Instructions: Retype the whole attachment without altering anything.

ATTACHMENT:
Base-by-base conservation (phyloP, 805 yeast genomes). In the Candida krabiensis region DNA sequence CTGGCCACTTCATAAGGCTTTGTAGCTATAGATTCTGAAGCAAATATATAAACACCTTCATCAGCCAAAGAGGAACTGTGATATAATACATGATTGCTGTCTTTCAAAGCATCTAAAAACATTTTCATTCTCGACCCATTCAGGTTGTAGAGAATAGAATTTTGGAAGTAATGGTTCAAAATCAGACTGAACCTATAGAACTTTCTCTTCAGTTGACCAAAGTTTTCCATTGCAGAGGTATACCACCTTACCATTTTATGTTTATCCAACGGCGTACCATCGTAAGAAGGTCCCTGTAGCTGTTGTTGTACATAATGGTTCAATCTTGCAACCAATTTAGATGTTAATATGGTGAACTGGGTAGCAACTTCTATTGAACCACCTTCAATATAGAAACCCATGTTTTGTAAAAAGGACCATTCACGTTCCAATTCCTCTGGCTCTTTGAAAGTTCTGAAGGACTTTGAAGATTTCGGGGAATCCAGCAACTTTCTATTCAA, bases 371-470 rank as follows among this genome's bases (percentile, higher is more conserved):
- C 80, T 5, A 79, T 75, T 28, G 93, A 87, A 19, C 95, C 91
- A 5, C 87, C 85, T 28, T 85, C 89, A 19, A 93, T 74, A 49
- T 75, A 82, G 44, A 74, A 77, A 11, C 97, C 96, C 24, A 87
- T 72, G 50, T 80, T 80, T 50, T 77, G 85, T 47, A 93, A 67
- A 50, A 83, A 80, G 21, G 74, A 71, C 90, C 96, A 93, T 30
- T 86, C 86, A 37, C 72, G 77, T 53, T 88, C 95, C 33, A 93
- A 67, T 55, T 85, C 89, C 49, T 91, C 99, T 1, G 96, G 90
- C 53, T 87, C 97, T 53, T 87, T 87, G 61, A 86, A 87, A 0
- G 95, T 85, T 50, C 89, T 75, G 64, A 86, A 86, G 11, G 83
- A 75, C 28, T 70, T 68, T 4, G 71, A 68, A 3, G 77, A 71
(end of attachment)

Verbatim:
Base-by-base conservation (phyloP, 805 yeast genomes). In the Candida krabiensis region DNA sequence CTGGCCACTTCATAAGGCTTTGTAGCTATAGATTCTGAAGCAAATATATAAACACCTTCATCAGCCAAAGAGGAACTGTGATATAATACATGATTGCTGTCTTTCAAAGCATCTAAAAACATTTTCATTCTCGACCCATTCAGGTTGTAGAGAATAGAATTTTGGAAGTAATGGTTCAAAATCAGACTGAACCTATAGAACTTTCTCTTCAGTTGACCAAAGTTTTCCATTGCAGAGGTATACCACCTTACCATTTTATGTTTATCCAACGGCGTACCATCGTAAGAAGGTCCCTGTAGCTGTTGTTGTACATAATGGTTCAATCTTGCAACCAATTTAGATGTTAATATGGTGAACTGGGTAGCAACTTCTATTGAACCACCTTCAATATAGAAACCCATGTTTTGTAAAAAGGACCATTCACGTTCCAATTCCTCTGGCTCTTTGAAAGTTCTGAAGGACTTTGAAGATTTCGGGGAATCCAGCAACTTTCTATTCAA, bases 371-470 rank as follows among this genome's bases (percentile, higher is more conserved):
- C 80, T 5, A 79, T 75, T 28, G 93, A 87, A 19, C 95, C 91
- A 5, C 87, C 85, T 28, T 85, C 89, A 19, A 93, T 74, A 49
- T 75, A 82, G 44, A 74, A 77, A 11, C 97, C 96, C 24, A 87
- T 72, G 50, T 80, T 80, T 50, T 77, G 85, T 47, A 93, A 67
- A 50, A 83, A 80, G 21, G 74, A 71, C 90, C 96, A 93, T 30
- T 86, C 86, A 37, C 72, G 77, T 53, T 88, C 95, C 33, A 93
- A 67, T 55, T 85, C 89, C 49, T 91, C 99, T 1, G 96, G 90
- C 53, T 87, C 97, T 53, T 87, T 87, G 61, A 86, A 87, A 0
- G 95, T 85, T 50, C 89, T 75, G 64, A 86, A 86, G 11, G 83
- A 75, C 28, T 70, T 68, T 4, G 71, A 68, A 3, G 77, A 71